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Specialize on specific skills
With a growing demand for specialized technical skills, more businesses are turning to freelancers to fill those needs on new projects and initiatives. If there’s a certain skills gap in the industry, you can jump in and fill that role for businesses who can’t find that skill internally or in potential candidates.
“As more business moves online, local talent pools can’t keep up, resulting in jobs taking multiple months to fill. At the same time, there are many skilled freelancers living outside of these cities also looking for work,” says Rich Pearson, senior vice president of Marketing and Categories at Upwork.
Focusing on specific skills can also help you find communities or industries where your skills are needed the most. Instead of targeting across the board, if you use this focused approach, Falstad says it becomes easier to land new clients and build a reputation.
“I worked in the music industry for years and relate it to how a band typically finds success. Every person you meet who is active in the space and understands your offering is like a fan. It is worth the time to cultivate those relationships and be sure they understand you and know what you offer. Then, when they hear of a need, you will be at the top of their list and they will be happy to make the referral,” he says.
As a freelancer, you won’t have the advantage of being in-office or having an established relationship with your new clients. That means you should over communicate to save everyone’s time; you don’t want to find yourself spending hours revising your hard work because you didn’t understand their corporate culture.
“Clarify everything by asking questions. It is always better to ask 10 questions and get the job done right, than spend 100 hours working on something that isn’t what was asked for,” says Pearson.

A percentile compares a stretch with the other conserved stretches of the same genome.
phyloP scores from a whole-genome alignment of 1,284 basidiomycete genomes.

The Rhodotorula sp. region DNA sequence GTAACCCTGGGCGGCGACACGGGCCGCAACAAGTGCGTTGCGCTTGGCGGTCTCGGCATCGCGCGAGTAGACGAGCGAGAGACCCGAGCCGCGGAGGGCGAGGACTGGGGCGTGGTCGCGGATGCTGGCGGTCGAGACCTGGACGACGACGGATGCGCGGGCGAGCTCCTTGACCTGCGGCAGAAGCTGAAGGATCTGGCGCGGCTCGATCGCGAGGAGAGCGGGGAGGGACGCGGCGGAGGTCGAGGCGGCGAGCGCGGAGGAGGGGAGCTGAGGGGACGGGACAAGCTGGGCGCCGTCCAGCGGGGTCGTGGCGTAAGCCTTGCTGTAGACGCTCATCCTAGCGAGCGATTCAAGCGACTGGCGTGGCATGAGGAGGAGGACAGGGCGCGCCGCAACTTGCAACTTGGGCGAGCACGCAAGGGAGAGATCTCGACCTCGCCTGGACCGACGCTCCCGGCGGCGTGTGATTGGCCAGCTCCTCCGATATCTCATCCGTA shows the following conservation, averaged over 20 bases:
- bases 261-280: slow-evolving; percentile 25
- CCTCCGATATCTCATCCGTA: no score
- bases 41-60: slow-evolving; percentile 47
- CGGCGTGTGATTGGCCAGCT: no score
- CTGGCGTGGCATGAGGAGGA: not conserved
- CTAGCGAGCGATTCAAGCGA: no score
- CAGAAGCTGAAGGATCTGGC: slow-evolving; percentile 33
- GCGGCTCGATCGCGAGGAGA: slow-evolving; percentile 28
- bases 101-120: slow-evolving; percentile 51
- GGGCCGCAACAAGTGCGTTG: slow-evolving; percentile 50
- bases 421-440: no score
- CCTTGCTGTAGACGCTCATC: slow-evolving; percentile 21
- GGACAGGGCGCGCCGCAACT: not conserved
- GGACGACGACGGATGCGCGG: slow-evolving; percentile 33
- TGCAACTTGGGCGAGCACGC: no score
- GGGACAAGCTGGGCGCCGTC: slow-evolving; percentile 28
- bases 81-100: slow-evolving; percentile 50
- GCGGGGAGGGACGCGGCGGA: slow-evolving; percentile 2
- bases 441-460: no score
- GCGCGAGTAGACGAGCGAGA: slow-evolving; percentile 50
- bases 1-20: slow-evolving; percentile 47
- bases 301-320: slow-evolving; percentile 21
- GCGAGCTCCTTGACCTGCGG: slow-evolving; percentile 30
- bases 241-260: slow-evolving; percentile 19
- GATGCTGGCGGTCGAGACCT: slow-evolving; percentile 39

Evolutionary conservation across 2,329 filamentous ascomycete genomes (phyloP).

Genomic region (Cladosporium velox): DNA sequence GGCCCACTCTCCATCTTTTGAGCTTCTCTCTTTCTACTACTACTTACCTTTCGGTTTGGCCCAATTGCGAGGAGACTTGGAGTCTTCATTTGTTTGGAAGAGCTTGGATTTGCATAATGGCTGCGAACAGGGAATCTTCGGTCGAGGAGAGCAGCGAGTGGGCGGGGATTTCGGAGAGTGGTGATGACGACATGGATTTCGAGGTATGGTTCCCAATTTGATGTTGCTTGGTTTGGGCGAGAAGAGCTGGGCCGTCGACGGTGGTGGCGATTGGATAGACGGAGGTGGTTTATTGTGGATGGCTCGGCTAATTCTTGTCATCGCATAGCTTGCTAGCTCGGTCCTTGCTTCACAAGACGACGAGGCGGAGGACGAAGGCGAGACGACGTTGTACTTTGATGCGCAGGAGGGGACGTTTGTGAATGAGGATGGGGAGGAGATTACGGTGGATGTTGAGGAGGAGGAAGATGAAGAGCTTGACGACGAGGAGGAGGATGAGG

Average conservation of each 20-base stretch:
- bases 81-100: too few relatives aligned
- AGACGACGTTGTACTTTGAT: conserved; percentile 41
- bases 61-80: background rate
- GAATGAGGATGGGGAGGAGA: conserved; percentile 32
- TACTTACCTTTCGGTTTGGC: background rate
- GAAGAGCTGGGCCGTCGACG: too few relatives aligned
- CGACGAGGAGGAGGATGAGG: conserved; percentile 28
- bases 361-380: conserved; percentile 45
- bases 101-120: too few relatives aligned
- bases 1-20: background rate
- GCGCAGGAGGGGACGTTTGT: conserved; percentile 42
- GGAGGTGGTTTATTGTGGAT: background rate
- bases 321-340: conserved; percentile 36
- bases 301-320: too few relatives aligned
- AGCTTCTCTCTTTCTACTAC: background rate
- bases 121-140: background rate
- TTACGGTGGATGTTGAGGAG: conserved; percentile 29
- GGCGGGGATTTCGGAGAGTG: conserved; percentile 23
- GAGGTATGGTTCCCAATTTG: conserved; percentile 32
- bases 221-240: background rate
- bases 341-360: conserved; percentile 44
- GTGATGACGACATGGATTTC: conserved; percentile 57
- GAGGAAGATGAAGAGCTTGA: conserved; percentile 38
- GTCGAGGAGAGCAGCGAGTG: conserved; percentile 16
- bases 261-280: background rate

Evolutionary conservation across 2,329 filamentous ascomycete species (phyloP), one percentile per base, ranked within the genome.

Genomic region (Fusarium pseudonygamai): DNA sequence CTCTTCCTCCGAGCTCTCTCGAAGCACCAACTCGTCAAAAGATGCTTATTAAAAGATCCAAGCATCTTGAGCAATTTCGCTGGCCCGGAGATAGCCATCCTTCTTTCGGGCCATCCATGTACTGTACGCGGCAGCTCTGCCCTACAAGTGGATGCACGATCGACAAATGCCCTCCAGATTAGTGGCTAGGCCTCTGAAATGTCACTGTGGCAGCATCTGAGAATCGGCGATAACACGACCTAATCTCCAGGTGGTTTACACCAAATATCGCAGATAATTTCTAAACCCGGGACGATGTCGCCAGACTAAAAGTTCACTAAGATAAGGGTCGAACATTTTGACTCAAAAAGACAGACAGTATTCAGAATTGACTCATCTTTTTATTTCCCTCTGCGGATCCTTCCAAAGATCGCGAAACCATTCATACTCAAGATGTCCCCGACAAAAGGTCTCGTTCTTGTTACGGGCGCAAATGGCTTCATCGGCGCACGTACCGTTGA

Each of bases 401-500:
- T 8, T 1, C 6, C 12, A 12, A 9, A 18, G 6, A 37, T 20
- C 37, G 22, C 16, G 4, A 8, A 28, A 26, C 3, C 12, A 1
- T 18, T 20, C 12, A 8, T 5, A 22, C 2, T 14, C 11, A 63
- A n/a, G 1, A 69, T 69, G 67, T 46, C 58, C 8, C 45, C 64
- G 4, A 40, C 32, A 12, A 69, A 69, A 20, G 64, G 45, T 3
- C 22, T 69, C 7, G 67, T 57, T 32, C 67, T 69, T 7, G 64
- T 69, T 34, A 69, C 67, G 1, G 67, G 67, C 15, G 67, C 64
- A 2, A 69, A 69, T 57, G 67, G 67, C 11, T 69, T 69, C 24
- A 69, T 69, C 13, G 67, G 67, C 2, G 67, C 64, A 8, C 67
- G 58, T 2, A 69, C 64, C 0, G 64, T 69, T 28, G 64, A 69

Consider a test project before you sign on for a long-term project, says Pearson. It’s a great way to make sure you and the potential client are a good fit, before too much time or money is invested.
Interview your clients
When you ditched the corporate treadmill, you might have thought your days of interviewing were over. Unfortunately, even as a freelancer, you still have to go through interviews, but the process is a little different. You’ll be interviewing the client just as much as they’ll be interviewing you. Because you want every client to fit in with your growing portfolio of work, so it’s important to weed out projects that aren’t a good fit early on.
“Make sure you understand what they’re looking for. If you get a feeling that it’s not going to be the right match, don’t take the project. A work relationship needs to be a fit from both sides so including an initial interview process that helps both parties make an informed decision is critical,” says Pearson.
Interviewing new clients can also give you more insight into what type of project they will need, and how you should bill them for your time. Falstad says you might find that with some clients, an hourly approach is best, while for others, you might want to charge a flat fixed rate. In some cases, if you can sense a client will be high-maintenance, you might want to up your fee from the get go. Whereas with clients who are easy to work with and offer flexibility, you might want to charge them a lower rate.
“I always remind people to be up front with pricing and make it clear when payment is expected to begin. It is worth the time to acquire sample agreements so you’re ready to fire off a work-for-hire agreement when the time comes and not have to scramble,” he says.